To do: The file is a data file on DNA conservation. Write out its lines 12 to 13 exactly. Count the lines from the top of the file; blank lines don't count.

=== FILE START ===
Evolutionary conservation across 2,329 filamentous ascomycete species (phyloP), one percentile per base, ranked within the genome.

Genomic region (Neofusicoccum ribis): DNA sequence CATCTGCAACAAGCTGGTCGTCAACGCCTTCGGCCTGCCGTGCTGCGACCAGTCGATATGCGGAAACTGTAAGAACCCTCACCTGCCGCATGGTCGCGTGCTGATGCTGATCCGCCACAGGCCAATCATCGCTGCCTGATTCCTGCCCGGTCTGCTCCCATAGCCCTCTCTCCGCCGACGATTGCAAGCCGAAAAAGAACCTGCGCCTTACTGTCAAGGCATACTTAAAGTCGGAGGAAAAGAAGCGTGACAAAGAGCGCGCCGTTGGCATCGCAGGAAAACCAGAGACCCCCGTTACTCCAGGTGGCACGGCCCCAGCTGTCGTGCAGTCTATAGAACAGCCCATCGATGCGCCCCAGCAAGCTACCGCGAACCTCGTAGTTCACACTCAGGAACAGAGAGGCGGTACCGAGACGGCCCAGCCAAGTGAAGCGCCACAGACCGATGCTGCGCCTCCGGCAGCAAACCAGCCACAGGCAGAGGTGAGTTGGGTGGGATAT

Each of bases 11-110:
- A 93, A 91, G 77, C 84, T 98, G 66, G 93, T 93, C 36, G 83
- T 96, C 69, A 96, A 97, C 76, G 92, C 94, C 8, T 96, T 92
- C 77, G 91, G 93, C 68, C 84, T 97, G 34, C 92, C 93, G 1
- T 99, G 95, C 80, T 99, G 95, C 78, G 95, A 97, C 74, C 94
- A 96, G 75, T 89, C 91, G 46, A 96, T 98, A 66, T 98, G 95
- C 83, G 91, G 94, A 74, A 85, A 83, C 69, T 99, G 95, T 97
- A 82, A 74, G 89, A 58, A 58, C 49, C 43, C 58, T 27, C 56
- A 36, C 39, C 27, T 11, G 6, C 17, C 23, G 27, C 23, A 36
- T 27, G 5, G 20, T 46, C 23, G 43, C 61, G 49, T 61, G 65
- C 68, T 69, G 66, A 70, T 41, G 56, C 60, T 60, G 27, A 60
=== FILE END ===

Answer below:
- T 27, G 5, G 20, T 46, C 23, G 43, C 61, G 49, T 61, G 65
- C 68, T 69, G 66, A 70, T 41, G 56, C 60, T 60, G 27, A 60